My cell phone rings and caller ID shows it’s my college-aged daughter. The conversation goes like this.
Meredith: Hey Mom! I’m thinking about going on a mission trip to Haiti.
Me: “Meredith, is it safe there? Why do you want to go there? Why do you think you need to go there? I’ll have to get more information and then we’ll have to talk about this with your dad.”
Meredith happily gave me the telephone number for the mission trip coordinator. I called the next day, my interrogation skills primed.
Me: What about safety? Is it safe to travel from Port-au-Prince to your location? What about safety at your location?
Coordinator: Yes, ma’am! We have our own buses to transport mission trip participants from the airport to our campus and our entire premises are enclosed by high fence. Plus, it’s patrolled twenty-four hours a day by security guards with guns.
Me: Thank you for the information. You’ve been extremely helpful. God bless.
As I hung up the phone, I uttered under my breath, “Meredith is never going there.”
She didn’t in 2012.
She did in 2013.
She returned from a week in Haiti with eyes sparkling and heart bursting with love for the people there. She met and sponsored a little six-year boy named Junior at the mission school. She cried as she spoke about him. Every time.
I expected her glow and enthusiasm to wear off as spring turned to summer. It didn’t. She spoke incessantly about Junior, her mission trip team members, the Haitian people, and every single occurrence on the trip. She often mentioned leaving a piece of her heart in Haiti and I sensed her deep longing to return. Even while she was home for the Christmas holidays, a piece of her heart remained in Haiti.
We flipped the calendar to a new year and Meredith returned to college. Her life was busy with college volleyball and classes. I was busy with year end accounting and tax deadlines at work, exhausted, and sleeping soundly every night. Until late January.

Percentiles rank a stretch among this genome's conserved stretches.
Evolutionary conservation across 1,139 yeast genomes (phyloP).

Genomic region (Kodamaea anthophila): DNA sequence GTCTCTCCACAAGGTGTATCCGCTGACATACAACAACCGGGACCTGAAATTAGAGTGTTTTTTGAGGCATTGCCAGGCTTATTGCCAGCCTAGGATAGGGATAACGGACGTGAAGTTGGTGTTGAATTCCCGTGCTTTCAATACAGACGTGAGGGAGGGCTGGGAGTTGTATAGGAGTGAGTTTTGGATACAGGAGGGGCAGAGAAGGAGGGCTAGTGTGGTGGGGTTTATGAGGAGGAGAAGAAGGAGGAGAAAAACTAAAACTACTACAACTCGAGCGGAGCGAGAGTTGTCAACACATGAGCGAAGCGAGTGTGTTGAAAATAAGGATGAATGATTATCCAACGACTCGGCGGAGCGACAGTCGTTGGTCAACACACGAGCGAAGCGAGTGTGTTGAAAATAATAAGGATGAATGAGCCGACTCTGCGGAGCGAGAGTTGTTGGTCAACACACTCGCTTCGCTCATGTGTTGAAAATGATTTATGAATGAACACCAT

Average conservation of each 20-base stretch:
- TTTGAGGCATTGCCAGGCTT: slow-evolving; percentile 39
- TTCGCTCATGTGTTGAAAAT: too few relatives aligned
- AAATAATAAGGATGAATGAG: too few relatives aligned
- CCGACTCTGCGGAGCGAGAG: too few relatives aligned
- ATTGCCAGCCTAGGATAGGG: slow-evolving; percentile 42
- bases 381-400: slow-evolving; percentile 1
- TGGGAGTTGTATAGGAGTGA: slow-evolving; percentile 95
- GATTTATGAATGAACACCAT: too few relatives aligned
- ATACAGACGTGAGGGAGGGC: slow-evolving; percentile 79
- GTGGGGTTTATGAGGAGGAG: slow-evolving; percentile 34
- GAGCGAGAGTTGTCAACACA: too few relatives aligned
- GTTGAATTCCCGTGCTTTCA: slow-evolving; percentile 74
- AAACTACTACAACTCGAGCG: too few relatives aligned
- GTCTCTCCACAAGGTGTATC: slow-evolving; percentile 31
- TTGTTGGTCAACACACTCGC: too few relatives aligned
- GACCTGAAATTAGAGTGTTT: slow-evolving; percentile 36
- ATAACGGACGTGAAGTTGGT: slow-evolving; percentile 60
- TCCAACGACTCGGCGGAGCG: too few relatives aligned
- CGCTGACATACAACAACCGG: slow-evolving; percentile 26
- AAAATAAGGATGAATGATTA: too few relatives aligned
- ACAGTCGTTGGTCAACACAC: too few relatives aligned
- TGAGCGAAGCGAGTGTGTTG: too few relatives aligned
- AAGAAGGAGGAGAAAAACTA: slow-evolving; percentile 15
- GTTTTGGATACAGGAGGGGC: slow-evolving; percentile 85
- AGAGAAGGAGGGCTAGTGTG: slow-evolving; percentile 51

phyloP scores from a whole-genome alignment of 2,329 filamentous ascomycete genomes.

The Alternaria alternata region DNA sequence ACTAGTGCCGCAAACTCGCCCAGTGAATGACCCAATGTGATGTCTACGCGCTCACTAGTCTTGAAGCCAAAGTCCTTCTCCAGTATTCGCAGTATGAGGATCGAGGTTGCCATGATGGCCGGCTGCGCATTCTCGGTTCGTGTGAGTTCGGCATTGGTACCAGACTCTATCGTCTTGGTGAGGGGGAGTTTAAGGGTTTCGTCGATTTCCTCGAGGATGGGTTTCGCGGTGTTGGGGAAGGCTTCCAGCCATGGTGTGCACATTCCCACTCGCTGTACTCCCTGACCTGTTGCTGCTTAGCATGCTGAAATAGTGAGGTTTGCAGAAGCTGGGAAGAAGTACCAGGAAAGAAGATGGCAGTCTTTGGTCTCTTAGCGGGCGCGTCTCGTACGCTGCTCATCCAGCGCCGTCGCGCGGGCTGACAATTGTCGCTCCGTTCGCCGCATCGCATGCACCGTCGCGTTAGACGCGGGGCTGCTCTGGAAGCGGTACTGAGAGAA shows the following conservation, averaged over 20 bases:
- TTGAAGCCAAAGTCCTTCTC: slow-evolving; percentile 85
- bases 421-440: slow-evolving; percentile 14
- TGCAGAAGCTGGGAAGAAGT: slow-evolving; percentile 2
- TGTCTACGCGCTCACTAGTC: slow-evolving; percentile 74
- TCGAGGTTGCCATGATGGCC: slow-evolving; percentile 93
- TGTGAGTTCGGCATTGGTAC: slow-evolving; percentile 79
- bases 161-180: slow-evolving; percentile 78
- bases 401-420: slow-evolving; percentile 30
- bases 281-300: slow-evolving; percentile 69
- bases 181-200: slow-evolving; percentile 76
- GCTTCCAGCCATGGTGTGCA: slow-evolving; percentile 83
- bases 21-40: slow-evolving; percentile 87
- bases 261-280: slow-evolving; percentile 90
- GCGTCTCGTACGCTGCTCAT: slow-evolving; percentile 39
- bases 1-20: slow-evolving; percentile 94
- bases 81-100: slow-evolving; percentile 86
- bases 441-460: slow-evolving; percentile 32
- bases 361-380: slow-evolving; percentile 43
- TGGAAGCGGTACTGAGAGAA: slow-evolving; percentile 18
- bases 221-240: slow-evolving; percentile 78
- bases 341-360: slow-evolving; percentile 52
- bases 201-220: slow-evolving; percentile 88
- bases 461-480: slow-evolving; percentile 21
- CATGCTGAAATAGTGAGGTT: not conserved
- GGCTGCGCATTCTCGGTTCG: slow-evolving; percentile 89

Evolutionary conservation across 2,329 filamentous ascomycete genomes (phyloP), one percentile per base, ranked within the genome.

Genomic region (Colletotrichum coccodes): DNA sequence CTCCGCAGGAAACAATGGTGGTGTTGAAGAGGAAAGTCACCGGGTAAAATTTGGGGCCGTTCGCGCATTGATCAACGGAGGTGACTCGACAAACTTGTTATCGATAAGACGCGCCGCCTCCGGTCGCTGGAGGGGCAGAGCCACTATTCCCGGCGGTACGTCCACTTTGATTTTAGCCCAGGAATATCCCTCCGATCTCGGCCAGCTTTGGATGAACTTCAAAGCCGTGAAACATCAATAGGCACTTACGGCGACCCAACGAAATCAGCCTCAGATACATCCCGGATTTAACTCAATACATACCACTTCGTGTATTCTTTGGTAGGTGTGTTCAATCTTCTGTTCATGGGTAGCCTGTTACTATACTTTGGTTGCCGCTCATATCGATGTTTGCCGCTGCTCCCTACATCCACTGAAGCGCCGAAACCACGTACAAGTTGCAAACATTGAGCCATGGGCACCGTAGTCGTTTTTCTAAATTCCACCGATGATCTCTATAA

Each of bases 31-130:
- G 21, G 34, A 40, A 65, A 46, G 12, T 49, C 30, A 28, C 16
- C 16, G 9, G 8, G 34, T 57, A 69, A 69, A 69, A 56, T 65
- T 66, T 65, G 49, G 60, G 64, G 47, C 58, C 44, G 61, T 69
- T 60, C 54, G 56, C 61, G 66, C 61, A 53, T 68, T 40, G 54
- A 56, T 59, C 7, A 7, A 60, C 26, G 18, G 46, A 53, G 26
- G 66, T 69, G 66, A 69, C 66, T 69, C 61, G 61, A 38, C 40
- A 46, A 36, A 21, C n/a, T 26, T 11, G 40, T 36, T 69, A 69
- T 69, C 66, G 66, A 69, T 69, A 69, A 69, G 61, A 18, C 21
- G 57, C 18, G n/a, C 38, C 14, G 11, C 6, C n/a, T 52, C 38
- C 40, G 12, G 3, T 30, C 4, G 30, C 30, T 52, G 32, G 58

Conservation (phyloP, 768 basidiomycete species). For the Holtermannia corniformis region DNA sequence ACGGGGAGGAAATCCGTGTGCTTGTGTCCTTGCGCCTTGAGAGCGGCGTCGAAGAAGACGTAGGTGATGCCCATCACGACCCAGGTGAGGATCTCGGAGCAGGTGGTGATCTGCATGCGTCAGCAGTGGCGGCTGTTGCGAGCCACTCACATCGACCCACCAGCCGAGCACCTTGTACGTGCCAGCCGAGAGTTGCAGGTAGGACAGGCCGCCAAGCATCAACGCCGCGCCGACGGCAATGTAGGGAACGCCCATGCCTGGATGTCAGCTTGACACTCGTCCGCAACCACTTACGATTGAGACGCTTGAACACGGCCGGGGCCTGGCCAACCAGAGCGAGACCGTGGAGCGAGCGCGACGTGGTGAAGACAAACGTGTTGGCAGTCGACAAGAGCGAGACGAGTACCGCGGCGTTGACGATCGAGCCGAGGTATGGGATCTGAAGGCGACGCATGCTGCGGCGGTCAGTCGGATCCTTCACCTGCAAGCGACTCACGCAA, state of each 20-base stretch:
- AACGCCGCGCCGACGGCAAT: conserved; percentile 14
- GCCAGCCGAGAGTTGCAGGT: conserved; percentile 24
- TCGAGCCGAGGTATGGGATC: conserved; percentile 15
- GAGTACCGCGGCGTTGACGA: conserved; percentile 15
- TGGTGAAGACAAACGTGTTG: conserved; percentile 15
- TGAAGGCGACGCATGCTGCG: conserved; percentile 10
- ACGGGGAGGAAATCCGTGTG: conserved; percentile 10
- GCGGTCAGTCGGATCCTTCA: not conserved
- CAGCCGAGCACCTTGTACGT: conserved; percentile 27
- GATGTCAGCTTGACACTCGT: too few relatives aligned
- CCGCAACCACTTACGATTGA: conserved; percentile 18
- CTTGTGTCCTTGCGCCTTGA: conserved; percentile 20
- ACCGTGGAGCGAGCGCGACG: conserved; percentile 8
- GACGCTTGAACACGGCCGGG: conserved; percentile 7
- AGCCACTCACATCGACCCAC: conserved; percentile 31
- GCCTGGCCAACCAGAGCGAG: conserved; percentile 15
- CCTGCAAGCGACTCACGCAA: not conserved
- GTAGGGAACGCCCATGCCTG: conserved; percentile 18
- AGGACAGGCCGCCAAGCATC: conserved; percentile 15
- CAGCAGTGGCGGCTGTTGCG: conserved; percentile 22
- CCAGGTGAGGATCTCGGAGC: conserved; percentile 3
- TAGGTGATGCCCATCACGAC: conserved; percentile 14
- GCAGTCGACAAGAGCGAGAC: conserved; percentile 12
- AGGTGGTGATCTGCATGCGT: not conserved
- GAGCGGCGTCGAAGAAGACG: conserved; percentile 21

I jumped and woke from a deep sleep with the remnants of a dream playing on my mind and one thought, “You should go to Haiti with Meredith.”
I shoved the thought from my mind and fell back asleep.
Over the next month, I regularly woke in the middle of the night with the same dream and same message, “You and Meredith should go to Haiti.”
I could never do that.
I dared not tell anyone, especially Meredith. I knew if I did, I’d never get out of going.
Finally, after six weeks of those middle-of-the-night wake up calls, I confided in my best friend, Jackie. Instead of my never, she said, “Why not? Let’s do it!”
After that conversation, I still woke with that same dream, at least once a week, but now my never turned into long nights of lying awake pondering “Could I ever do that?”
Yes, I could. And yes I did.
That summer my daughter returned to Haiti with one of her best friends, Amanda, Jackie, and me alongside. The four of us boarded a plane to Haiti, my first international trip, and served together for eight glorious days. I never dreamed I could do such a thing, but God did. I never imagined what God did. I never hoped as big as God did. I never saw the possibilities in me that God did.
When I thought I could never endure a whole week of planting trees in Haiti, God planted precious little girls on my lap every morning for Vacation Bible School instead. God turned my never into now–now was the time to love, hug, and sing “Jezi loves you” to those beautiful, brown-eyed little girls while sitting in the shade of an open-aired church, cooled by the gentle island breeze.
When the physical limitations of my weak back told me, “You could never do that; you’ll be a liability to the rest of the team,” my loving team, affectionately named “Team Awesome,” found ways to use my strengths to be a productive participant. I sat to shovel rocks from the deep hole the others dug for the coconut tree we planted and I stood for bearable periods of time using my 6-foot height and long arms to paint the walls and trim inside the house that others couldn’t reach.
God does indeed turn never into now.
On our last morning in Haiti, I cried as members of Team Awesome, the “Georgia group,” boarded the first bus to depart. I turned away so others didn’t see, but my ever-watchful Meredith did. She came over to hug me and whispered, “Why are you crying?” I don’t know was my honest answer as I wept unexplainably. She squeezed me tighter and softly said, “I understand, mom.” She did. And now I did, too. As each group left that morning, more tears fell.
These people were a part of helping me accomplish something I never thought I could do.
These people loved me even though I was weak and had limitations.
These people helped me conquer fears.
Serenading us in song as we washed stacks of dishes, offering a helping hand as I conquered the giant rope swing to get off and on the cantor truck, and knowing just when to encourage me throughout the week, every member of Team Awesome was part of God’s plan.
He turned my never into now.
“With God all things are possible.” Mathew 19:26